Public Policy

Sullivan County Child Care Council’s Public Policy Statement 2013

Nobel Prize-winning economist James Heckman has written the Congressionally mandated Joint Committee on Deficit Reduction with a simple message. Invest in high-quality early education. It echoes the message Heckman conveyed in 2011 in a 12-page letter to the bipartisan National Commission on Fiscal Responsibility and Budget Reform created by President Obama.

“The quality of our workforce is not what it should be and it is not improving. Budget deficits are created in large part by deficits in the skills of our workforce,” Heckman wrote in his recent three-page letter to the “Super Committee,” which is nearing the end of its tenure.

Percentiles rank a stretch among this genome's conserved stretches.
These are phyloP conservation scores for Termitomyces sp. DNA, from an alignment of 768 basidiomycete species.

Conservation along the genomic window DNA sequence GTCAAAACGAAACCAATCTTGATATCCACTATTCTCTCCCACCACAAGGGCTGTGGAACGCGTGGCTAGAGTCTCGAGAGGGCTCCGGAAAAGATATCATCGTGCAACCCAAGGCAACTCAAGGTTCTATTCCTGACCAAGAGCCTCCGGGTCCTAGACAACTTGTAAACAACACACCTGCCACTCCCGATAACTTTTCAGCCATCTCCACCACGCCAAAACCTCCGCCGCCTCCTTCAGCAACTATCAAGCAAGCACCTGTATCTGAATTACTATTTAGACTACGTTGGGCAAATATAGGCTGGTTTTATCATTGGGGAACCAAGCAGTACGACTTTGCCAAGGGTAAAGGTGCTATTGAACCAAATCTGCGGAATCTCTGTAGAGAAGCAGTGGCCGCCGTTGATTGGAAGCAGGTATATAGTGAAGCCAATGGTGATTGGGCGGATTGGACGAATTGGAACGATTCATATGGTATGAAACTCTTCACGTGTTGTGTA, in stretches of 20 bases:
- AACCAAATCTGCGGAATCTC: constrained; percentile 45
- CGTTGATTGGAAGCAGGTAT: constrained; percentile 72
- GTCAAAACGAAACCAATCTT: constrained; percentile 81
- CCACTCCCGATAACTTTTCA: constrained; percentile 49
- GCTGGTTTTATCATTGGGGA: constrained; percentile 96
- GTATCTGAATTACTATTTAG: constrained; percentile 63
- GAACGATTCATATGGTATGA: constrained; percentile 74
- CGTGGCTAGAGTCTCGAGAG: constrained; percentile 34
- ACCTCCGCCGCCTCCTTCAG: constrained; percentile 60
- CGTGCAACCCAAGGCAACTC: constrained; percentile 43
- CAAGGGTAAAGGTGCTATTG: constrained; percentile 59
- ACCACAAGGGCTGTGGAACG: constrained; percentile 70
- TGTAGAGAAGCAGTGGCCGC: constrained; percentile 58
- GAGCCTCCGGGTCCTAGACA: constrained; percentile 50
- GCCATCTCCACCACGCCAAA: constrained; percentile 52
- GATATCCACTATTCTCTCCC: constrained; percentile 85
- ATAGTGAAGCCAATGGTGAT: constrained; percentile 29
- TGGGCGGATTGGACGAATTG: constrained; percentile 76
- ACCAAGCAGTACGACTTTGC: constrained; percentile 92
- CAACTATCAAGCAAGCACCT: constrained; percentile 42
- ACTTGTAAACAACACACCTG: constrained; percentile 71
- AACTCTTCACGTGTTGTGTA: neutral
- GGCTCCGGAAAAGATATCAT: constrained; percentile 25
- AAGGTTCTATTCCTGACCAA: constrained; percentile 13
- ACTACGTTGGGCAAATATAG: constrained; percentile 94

“Deficits in skills in early childhood area perpetuated and magnified throughout life. Current policies fail to properly recognize the life cycle dynamics of skill formation. The United States invests relatively little at the starting point – in early childhood development – and as a consequence pays dearly for this neglect at every point thereafter.

“Our country will be unable to compete in the global economy if it does not address the increasing numbers of children who are not prepared for success in school, career and life.”

The Sullivan County Child Care Council, Inc. is committed to ensuring every child has access to a quality, affordable child care program. To that end we at the Council offer high quality trainings, both classroom and in home, to our child care professionals.

We Support: